Both Rebecca Kearns, '19, and Clay Sutter, '19, have been attending Chabad since their first semester at Lehigh. Although Chabad is a Jewish group on campus, it is open to people of all faiths. (Courtesy of Kendall Coughlin)

Chabad welcomes students of all religions


Lehigh Chabad hosts Shabbat dinner services every Friday at the Chabad House on Wyandotte Street, providing a place for students to gather for social, educational and spiritual events.

Although it serves as a place of worship for members of the Jewish community at Lehigh, Rabbi Zalman Greenberg and his wife, Dit, encourage all students to attend Chabad events regardless of their religion. 

“I think it’s beautiful,” Greenberg, commonly known as Rabbi “Z,” said. “We can all learn from each other. All faiths can learn from each other. All human beings can learn from each other.”

Although he does not ask students what faith they practice when walking into Shabbat services, he estimates that 10 to 20 percent of students on any given Friday night are not Jewish.

“There is a general open door policy,” Greenberg said. “Everyone is welcome to join.”

It is easy for students to follow the Shabbat service even if they are not Jewish. Students can follow alongside Greenberg as he leads services, and the transliteration in Chabad’s program allows students to read the pronunciation of Hebrew on the opposite page.

One part of the Shabbat service that all members participate in regardless of their faith is the lighting of the candles, which concludes the service. 

“We light Shabbat candles every Friday night,” Dit said. “Everyone participates in that during the service. We could always use more light in this dark world.”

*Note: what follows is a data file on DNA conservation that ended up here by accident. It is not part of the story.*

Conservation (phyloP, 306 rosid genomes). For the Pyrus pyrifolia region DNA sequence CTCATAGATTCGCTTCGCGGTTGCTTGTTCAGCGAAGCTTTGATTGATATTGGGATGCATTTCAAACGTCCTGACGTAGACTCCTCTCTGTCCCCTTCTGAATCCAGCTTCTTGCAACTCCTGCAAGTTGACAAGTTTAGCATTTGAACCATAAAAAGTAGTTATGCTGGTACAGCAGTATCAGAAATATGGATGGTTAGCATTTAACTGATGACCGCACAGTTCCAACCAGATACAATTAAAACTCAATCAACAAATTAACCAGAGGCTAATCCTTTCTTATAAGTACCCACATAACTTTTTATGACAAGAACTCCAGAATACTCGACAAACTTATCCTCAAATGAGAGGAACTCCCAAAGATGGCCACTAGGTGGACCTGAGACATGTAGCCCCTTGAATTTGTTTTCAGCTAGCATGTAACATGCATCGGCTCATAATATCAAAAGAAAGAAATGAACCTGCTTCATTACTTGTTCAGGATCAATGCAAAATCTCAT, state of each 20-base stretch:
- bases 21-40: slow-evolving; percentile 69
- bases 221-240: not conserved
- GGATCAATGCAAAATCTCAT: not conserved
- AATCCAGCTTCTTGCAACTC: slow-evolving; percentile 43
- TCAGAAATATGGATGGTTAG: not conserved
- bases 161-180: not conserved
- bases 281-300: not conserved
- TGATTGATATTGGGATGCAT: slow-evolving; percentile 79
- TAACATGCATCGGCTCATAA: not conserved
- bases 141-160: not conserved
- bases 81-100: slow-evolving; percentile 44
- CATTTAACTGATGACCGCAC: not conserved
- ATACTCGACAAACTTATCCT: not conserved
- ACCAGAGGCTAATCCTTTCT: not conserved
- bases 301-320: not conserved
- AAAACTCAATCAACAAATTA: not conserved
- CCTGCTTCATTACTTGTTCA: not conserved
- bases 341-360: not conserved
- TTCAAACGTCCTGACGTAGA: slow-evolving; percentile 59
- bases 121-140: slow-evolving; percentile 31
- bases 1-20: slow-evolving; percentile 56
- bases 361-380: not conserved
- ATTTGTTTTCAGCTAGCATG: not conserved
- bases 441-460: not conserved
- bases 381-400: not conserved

Dit also holds a “Lunch and Learn” session every week where she encourages students to come and embrace an all-female environment. She said students of all faiths participate in the Lunch and Learn sessions, Challah Bakes and Chabad’s Welcome Back Barbecue.

One tradition that both Greenberg and his wife enjoy is when students at the Shabbat services go around the table and share the high point of their week. They enjoy hearing students with different faiths, backgrounds and stories.

Clay Sutter, ’19, and Rebecca Kearns, ’19, are both students who have attended Chabad’s Shabbat services, despite the fact that they do not practice Judaism. 

Sutter attended Shabbat services weekly as a first-year student.

“I started going because all of my friends went and I didn’t really know what I was getting into the first time, but after I went, Rabbi Zalman (Greenberg) and his wife were so welcoming and kind,” Sutter said. “It made me keep wanting to come back.”

Due to his busy schedule, Sutter now finds it more challenging to attend Shabbat each week, but he said he tries to go once every two weeks because he enjoys it so much. Although he is Presbyterian, he participates in all of the services, such as candle lighting and songs.

“You learn about what other people believe and your friends believe in and practice,” Sutter said. “It is a pretty cool thing.”

Like Sutter, Kearns began attending Chabad because of her Jewish friends.

“My friend, Julia Reisner, was going (during our) freshman year, and even though I’d never heard about it or knew what it entailed, I decided to give it a chance, and I am really glad that I did,” Kearns said.  

Kearns, who is Catholic, said she doesn’t feel like an outsider during the services.

“It doesn’t really feel like a religious service but more like a community event,” she said.

Kearns continues to attend Chabad with the members of her sorority who go to Shabbat services regularly. Since her chapter’s chef does not cook dinner on Fridays, she said it’s a nice alternative to get delicious homemade food while enjoying the company of friends. 

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